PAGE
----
Continuing a hot streak for e-mail security vendors, IronPort Systems Inc. on Monday announced a $45 million funding round. The San Bruno, Calif., company is just the latest recipient of venture capital this year in a space thats growing up quickly.
“Were starting to see some maturation of the technology,” said Jonathan Penn, an analyst at Forrester Research Inc. of Cambridge, Mass. “These are very good products at catching spam, and now its more about greater messaging security—beyond content scanning and into compliance, policy enforcement or outbound security.”
As enterprises scramble to implement the most effective security solutions, VC (venture capital) firms have scrambled to pump cash into the market. IronPort competitor CipherTrust Inc. of Alpharetta, Ga., closed a $42 million round in March.
FrontBridge Technologies Inc., based in Marina del Rey, Calif., received another $10 million in August, while Denver-based MX Logic Inc. closed $11 million last month.
Consolidation is another path to cash for the vendors. Brightmail Inc., which analyst firm Forrester has called the “overall leader,” was prepping for its IPO when security firm Symantec purchased the company in June for $370 million. Forresters Penn said his clients regularly see just a half dozen solutions vying for sales, including IronPort, Brightmail and CipherTrust, among others.
“Everyone really evolved over the past year,” said Shelly Soffer, a spokesman for IronPort competitor BorderWare Technologies Inc., based in Ontario. “[The industry] has gone from anti-spam point solutions to 10 or 15 solid players offering appliances and services.”
Four-year-old IronPort has yet to break even, but nonetheless on Monday announced record third-quarter sales of $16.5 million.
IronPort CEO Scott Weiss said he expects the company to reach profitability by mid-2005, focusing on the high-end market. With average sales into the millions of dollars, IronPort says it has more than 1,000 enterprise customers, including six of the worlds 10 largest ISPs, as clients.
“Once you establish yourself with the very top companies, you hold a great deal of sway in the security marketplace,” Weiss said.
Forresters Penn said IronPort will likely use the funding to expand its reach into international markets, where it has a stronger hold than competitors, and also to grow its technology.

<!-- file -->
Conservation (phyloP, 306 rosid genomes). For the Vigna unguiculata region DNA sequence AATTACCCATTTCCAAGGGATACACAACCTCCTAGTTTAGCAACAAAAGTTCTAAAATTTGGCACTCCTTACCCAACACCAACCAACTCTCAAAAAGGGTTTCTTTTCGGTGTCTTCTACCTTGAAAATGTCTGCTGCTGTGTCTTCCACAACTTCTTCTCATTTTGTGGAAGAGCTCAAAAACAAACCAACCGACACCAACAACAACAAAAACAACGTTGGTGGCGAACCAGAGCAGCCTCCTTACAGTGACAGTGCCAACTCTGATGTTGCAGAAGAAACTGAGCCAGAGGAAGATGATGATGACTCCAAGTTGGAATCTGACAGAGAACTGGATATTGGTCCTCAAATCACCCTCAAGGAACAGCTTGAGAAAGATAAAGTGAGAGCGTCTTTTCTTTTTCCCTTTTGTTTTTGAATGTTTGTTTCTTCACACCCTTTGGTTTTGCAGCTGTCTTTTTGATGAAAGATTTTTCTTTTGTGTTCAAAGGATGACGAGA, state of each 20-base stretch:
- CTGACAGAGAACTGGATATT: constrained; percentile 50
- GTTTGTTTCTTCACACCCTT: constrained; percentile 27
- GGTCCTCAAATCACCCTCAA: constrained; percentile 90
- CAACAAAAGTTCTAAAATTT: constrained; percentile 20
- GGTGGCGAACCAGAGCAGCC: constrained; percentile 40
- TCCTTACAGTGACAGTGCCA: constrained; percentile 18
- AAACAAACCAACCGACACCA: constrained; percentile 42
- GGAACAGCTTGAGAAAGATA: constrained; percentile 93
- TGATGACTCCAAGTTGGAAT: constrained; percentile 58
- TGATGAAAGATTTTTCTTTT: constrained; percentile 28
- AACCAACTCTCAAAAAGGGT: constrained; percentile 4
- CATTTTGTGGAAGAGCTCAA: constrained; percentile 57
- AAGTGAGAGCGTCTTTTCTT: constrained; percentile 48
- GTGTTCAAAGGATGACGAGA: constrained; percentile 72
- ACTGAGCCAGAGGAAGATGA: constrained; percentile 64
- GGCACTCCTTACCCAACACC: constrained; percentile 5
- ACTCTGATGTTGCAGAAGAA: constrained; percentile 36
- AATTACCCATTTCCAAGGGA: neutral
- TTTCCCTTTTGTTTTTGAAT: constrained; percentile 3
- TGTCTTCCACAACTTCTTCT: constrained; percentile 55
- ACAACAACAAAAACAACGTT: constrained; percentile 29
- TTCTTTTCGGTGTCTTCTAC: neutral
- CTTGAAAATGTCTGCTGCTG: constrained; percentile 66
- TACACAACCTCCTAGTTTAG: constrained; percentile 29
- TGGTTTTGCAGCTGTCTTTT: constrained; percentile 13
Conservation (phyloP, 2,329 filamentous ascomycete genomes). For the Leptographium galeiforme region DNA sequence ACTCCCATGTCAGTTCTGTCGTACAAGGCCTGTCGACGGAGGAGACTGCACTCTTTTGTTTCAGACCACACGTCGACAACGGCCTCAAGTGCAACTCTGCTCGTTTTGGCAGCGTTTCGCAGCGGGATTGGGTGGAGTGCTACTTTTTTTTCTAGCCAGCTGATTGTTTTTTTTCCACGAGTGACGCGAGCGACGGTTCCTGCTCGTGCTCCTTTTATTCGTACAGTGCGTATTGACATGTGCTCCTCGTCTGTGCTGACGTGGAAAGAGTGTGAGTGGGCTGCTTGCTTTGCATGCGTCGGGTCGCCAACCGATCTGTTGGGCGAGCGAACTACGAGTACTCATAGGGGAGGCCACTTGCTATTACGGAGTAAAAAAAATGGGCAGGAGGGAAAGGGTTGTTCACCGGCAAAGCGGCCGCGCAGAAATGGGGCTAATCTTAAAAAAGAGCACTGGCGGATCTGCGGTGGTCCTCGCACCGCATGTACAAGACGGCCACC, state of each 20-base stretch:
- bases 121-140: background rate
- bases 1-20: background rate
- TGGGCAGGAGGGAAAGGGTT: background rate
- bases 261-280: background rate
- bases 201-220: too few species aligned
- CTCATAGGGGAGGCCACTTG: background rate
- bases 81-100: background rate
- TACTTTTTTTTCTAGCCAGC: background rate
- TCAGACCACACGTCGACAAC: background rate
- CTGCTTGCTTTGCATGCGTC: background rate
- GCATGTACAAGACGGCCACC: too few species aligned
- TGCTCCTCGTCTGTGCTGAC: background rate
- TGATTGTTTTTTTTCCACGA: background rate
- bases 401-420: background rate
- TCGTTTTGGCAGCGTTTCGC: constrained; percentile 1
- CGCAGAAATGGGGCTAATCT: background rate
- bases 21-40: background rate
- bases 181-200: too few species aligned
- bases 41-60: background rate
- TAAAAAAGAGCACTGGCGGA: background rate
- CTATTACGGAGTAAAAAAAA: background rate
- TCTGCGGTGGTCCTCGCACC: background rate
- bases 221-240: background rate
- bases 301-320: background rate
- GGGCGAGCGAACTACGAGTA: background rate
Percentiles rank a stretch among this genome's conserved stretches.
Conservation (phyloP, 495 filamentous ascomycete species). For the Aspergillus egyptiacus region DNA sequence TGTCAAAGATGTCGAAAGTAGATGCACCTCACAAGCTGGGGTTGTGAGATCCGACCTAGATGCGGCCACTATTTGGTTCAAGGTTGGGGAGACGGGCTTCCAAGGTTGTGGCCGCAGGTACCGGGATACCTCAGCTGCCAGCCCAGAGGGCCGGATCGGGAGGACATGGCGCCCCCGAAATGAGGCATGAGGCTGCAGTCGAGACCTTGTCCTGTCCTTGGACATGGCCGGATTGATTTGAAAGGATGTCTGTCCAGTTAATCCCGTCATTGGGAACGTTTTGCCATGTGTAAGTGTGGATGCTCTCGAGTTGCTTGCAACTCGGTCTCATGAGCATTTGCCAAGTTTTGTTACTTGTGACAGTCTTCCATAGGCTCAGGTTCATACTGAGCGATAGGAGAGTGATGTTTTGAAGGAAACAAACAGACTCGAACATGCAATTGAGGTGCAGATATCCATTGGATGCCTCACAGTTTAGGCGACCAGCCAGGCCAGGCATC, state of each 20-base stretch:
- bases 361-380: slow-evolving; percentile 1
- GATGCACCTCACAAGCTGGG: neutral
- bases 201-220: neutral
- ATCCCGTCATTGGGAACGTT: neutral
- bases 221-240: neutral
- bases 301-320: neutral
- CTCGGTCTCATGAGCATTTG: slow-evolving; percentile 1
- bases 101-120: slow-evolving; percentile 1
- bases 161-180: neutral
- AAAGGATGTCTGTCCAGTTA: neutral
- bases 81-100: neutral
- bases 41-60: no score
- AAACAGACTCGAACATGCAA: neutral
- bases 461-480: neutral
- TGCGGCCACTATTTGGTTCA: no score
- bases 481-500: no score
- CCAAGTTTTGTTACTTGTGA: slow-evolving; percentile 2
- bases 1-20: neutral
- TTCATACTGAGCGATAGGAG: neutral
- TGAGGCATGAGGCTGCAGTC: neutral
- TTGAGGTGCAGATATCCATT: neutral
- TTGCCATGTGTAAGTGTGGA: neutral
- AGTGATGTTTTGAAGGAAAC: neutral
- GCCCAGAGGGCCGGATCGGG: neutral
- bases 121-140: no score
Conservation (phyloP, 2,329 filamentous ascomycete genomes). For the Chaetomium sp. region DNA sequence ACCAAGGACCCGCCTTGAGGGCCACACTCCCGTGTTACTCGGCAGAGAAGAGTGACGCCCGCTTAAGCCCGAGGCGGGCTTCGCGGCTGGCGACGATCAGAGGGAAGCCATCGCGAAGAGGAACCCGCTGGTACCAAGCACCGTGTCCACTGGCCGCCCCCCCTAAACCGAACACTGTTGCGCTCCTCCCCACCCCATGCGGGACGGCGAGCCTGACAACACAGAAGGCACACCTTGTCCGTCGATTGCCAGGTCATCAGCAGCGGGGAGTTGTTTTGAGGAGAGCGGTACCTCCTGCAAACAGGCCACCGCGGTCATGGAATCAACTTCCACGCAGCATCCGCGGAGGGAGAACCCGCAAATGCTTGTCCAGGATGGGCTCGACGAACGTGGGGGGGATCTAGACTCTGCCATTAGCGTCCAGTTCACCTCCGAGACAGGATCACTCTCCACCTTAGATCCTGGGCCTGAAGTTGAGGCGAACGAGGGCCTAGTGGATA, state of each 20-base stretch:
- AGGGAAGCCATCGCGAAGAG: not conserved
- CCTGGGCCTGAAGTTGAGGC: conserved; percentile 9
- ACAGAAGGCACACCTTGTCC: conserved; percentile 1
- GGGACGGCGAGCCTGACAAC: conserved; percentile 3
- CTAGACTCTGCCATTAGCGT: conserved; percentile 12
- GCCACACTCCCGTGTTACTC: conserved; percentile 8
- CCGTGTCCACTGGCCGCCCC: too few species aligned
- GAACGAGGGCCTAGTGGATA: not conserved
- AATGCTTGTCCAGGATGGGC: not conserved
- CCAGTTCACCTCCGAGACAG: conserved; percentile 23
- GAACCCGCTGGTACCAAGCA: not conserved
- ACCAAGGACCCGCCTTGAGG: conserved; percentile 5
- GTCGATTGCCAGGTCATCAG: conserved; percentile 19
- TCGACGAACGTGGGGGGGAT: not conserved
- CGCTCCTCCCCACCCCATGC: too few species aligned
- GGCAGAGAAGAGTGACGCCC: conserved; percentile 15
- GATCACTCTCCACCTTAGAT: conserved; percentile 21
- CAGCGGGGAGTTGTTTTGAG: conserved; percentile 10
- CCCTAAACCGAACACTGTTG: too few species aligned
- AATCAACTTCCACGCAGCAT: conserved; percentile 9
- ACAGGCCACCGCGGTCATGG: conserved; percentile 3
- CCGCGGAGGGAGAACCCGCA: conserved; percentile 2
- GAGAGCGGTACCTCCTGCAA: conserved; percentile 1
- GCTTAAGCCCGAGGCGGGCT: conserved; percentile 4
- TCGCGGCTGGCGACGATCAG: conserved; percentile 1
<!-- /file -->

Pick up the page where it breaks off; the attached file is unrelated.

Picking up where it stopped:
“There are plenty of opportunities out there that IronPort is not yet poised to address,” Penn said. “Theyll likely acquire technologies to gain some advantages and expand their offerings.”
While Penn said he expects many of the e-mail security vendors to be acquired by larger security players, IronPorts Weiss ultimately has his sights set on an initial public offering.
Lofty goals in a market that not long ago was estimated to have as many as 300 vendors, offering everything from software, services and—like IronPort—appliances. IronPort designs appliances that sit between the firewall and messaging applications, and use reputation management, Symantec and Brightmail security, and content filtering to combat spam, viruses, DOS (denial of service) attacks and even e-mail scams.
Like most companies in the space, IronPort has expanded well beyond simple spam security, and last month introduced “virus outbreak filters” (PDF file) into its products.
The filters draw on the companys own private e-mail monitoring network, Senderbase.org, which tracks e-mail from more than 28,000 organizations to detect abnormalities within networks. This allows IronPort to get a jump on possible viruses and to predict outbreaks, quarantining suspicious messages until security firms release virus definitions to handle the problem.
“Were like the CDC [Centers for Disease Control] for the network,” Weiss said. “We cover our corporate customers during a time when a signature isnt available.”
New Enterprise Associates, a venture firm in Menlo Park, Calif., invested $18 million in IronPort, leading the companys fourth round of funding. IronPort has received more than $90 million of capital since its founding in 2000.
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